Following Saudi Arabia’s pledge to do the same, the United Arab Emirates announced on Tuesday its plans to reduce oil exports beginning in September of this year.
The announcement was delivered on Twitter from UAE’s Minister of Energy, Suhail Mohamed Al Mazrouei, reiterating its commitment to “share in OPEC production cut.”
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As for the UAE’s oil customers, we’re talking about mostly Japan, who receives 62 percent of the UAE’s crude oil exports, according to the UAE Embassy website.
Saudi Arabia pointed fingers at OPEC’s less compliant members over the weekend, which included the UAE, who had agreed to shave 139,000 bpd of production to stay under 2.874 million bpd—down from its reference level of 3.013 million bpd. Unshockingly, the UAE, which is comprised of individual emirates that are responsible for managing their own oil production and resource development, failed to hit its production promises every month since the deal was signed.
January reduction 55,000 = 40 percent compliant
February reduction 85,000 = 61 percent compliant
March reduction 118,000 = 85 percent compliant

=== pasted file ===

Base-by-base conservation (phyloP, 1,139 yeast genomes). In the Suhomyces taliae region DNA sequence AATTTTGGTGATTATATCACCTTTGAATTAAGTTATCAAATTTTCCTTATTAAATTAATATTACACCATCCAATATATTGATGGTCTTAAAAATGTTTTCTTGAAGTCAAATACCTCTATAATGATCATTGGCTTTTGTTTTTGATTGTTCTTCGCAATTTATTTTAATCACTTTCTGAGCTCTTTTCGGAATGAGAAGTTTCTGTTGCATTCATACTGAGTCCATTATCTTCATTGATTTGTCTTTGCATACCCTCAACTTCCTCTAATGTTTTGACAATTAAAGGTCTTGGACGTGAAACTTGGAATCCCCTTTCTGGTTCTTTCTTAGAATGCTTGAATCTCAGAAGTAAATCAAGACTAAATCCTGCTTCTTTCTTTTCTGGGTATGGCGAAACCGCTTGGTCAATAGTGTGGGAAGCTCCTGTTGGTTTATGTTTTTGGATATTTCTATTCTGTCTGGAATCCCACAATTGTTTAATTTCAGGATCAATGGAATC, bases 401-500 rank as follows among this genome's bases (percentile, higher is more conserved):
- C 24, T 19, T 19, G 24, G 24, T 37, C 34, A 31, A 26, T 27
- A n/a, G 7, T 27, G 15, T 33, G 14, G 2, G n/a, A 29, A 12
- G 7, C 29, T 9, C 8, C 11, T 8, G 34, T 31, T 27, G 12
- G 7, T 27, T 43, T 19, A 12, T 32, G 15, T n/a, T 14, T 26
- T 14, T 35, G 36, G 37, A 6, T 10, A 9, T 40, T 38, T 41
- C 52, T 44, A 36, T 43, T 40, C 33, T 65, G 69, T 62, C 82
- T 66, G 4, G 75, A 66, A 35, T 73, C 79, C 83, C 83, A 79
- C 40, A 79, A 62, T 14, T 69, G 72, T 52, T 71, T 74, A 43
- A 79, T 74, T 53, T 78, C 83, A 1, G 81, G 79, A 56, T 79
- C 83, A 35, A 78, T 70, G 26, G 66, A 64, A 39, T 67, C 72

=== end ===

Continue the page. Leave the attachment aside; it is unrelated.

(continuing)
April reduction 107,000 = 77 percent compliant
May reduction 114,000 = 82 percent compliant
June reduction 115,000 = 83 percent compliant
While overall, the UAE is responsible only for a total of 240,000 barrels of over production throughout the entire six-month period, it remains the fifth largest exporter of crude oil in the world, totaling $46.8 billion in sales each year.
What’s obviously missing from the UAE’s promise is its commitment to stick to the OPEC agreement, which deals with production rather than exports. The UAE consumes less than a third of its total crude oil production—so it is unclear, assuming it continues to overproduce, exactly what the UAE intends on doing with the 10 percent it is shaving off its September exports.
By Julianne Geiger for Oilprice.com
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